I recall a visit I once had with Mama. It was a couple of years before she just up and died without warning and when we least expected it.
No matter how old I get, I still need my mom - and my mother-in-law. That's especially true now that I have my own family, house, career and other obligations. This precarious juggling act necessitates a need for motherly help like never before.
I had lunch earlier this week with an old friend of mine. He lives in a nearby assisted-living community in Savannah and we get together about once a month to just talk, laugh and eat a good meal.
This Memorial Day, as we honor those who gave all, my thoughts are with the MIA/POWs who gave so much of their lives living - no, not living in the regular sense of the word - just existing under deplorable, torturous conditions.
On Tuesday, Georgia held the earliest primary election in the state's history.
How's this for a conflict? Recently, I had to choose between going to New York and attending the prestigious Peabody Award ceremonies, sponsored by the Grady College of Journalism and Mass Communications at the University of Georgia, or an opportunity to participate in the 14th annual Washpot Festival in Garfield.
Editor, The Pembroke American Legion Auxiliary Unit 164 will hold a ceremony to honor all fallen veterans at 11 a.m. Saturday. The ceremony will be held at the caboose on Highway 280 in Pembroke.
I love being a mother. There are good times and bad, yes, but I'll take the messes, temper tantrums, sleepless nights, extra bills, doctor's visits, endless laundry and daycare hassles any day of the week in exchange for adorable baby smiles, fun days in the park, hugs and kisses, family outings, tea parties, shared meals and hearing my daughter say, "I love you, Mommy," in her perfectly sweet little voice.
OK, let's get serious for a moment and talk about something that many older adults would rather not discuss - assisted living.
I felt a brief surge of hope about Congress a few weeks ago. It was returning from Easter recess, and Capitol Hill was filled with talk about immigration reform, a minimum-wage bill, a spending bill to keep the government operating, and maybe even funding for transportation infrastructure.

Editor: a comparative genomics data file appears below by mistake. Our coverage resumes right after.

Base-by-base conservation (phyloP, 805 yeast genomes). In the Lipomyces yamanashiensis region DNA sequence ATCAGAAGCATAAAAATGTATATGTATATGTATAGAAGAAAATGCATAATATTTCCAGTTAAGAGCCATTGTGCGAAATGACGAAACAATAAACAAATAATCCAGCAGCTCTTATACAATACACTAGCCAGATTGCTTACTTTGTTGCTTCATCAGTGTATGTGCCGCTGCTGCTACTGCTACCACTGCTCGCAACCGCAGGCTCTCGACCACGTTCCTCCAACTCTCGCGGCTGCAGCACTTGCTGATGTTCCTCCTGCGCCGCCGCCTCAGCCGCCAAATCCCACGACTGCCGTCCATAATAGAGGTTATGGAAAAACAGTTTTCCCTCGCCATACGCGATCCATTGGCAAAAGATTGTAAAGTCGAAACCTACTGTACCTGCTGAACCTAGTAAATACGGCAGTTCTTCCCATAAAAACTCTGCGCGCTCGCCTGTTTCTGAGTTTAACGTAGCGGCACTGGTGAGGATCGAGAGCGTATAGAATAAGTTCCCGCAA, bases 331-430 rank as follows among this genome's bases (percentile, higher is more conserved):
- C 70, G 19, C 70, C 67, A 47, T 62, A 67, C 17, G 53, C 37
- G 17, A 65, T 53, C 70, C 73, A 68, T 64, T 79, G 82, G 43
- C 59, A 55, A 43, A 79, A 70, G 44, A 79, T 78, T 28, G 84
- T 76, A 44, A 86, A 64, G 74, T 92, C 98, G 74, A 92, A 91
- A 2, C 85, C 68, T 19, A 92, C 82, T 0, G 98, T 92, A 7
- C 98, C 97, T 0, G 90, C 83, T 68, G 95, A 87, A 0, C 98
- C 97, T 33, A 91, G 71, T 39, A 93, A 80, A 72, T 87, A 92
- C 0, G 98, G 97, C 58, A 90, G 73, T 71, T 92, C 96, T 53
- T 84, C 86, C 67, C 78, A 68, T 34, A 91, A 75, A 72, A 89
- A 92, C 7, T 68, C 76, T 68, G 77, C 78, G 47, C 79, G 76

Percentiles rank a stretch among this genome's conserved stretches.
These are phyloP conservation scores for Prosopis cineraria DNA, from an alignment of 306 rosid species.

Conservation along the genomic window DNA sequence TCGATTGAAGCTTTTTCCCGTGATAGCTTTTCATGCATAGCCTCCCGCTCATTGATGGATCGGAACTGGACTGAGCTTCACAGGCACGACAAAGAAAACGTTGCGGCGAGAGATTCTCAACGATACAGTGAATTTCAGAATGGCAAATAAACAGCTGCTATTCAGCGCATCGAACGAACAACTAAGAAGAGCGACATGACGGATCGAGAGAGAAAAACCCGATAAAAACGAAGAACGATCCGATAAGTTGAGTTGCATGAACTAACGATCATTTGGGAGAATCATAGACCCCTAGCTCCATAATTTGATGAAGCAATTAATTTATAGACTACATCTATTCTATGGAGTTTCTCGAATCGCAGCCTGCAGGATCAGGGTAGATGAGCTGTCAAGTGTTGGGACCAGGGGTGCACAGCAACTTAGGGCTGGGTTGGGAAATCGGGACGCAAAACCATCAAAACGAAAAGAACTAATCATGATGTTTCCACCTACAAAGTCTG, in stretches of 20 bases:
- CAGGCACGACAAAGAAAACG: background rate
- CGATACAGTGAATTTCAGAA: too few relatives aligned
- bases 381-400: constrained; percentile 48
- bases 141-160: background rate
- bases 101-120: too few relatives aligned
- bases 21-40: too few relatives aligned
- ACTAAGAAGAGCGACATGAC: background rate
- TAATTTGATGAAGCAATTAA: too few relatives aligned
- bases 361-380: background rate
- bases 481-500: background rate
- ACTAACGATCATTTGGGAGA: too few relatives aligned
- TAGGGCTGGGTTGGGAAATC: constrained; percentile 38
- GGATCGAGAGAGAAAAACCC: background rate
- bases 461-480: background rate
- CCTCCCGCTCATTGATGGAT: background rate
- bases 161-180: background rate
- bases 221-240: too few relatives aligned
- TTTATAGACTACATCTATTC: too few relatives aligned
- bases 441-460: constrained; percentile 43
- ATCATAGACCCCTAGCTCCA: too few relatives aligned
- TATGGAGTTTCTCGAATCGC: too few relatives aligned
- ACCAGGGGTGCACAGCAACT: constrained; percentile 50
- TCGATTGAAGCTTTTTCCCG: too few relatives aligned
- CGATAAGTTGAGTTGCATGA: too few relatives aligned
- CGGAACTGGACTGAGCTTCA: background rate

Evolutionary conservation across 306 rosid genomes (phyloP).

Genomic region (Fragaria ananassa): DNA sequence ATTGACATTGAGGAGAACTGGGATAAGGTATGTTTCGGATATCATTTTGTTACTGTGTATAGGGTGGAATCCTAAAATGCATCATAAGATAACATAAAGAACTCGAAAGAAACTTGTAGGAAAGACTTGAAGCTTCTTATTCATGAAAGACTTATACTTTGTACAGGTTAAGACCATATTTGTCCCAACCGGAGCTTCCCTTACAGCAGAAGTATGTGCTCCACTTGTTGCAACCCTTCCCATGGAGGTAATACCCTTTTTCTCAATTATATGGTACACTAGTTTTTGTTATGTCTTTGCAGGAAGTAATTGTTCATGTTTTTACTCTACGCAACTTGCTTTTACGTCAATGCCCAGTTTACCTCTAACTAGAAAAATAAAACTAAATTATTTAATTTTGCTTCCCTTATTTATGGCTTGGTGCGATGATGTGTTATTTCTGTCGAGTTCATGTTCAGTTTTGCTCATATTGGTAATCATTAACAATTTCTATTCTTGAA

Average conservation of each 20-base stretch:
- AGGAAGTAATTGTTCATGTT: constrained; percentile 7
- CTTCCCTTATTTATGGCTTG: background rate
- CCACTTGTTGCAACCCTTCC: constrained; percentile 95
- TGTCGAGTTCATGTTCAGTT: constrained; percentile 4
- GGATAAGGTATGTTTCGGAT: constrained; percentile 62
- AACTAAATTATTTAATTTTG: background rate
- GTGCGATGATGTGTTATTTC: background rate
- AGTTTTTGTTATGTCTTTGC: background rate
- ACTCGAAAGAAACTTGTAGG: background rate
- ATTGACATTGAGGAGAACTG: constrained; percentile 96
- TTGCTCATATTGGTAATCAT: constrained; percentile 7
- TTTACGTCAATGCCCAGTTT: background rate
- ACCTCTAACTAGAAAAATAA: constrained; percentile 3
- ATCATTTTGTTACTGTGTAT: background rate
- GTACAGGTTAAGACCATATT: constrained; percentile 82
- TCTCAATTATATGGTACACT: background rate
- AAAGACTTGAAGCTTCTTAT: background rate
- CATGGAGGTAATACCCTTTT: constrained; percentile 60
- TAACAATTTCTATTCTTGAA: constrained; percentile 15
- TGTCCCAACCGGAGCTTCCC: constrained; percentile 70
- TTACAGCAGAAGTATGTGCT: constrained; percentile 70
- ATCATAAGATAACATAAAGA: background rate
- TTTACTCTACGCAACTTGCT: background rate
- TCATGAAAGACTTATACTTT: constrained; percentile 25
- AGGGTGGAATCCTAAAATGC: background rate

Somewhere along the line, it seems, people stopped talking about the American Dream. I can't recall the last time I heard anyone, in person or through the media, remind folks that we live in the greatest country on earth and that here in this land of profound freedom, opportunities abound and no one, regardless of race or socioeconomic background, is held back from grand and lofty aspirations.
Editor, We appreciate the commitment and leadership in providing quality sports programs for the youth of our community. Thank you for the many hours invested in the lives of our children. We are proud to have such organizations in our community and wish to see their continued success.
Editor, Our military is in trouble. Budget cuts and anticipated reductions are having a serious impact on the maintenance and modernization of land systems, ships and aircraft. Another Base Realignment and Closure threatens bases, National Guard facilities and local businesses. Troop strength is being slashed. Compensation for those serving now and benefits for our veterans are being reduced. Yet, in a dangerous world, America needs a strong military.
In the midst of planning the second annual Unity in the Park Festival, set for 1-9 p.m. May 31 in JF Gregory Park, we have to ask the question: Do people really care about unity, or do they just allude to it in public, while behind closed doors they don't care at all?
It is the merry month of May, and you know that means, boys and girls. It is time for Answer Man! You ask it; we answer it.
It has become somewhat of an art for me, that of studying Southern culture and deciphering what makes us different from others, as well as downright peculiar among ourselves.
I recently enjoyed a week in my hometown of St. Louis, Missouri, with my family. Usually, when I visit the best city in the country (my own personal opinion there), I only have a few days in which to squeeze in trips to my favorite restaurants, a little rest and relaxation, outings with relatives and an evening or two with old friends. So it was wonderful to have a little more time.
Whistleblowers, often revered and feared by the Obama administration, have received a special place since the 2011 initiation of the Open Government Partnership (OGP), a global transparency campaign. Their prominence is justified. The OGP will become a magnet for cynicism unless there is safe cover for those who will make it work or fail - whistleblowers on the front lines of fraud, waste and abuse currently sustained through secrecy and enforced by repression.
MOULTRIE - The first item in my emails today was: "How to get thin quickly."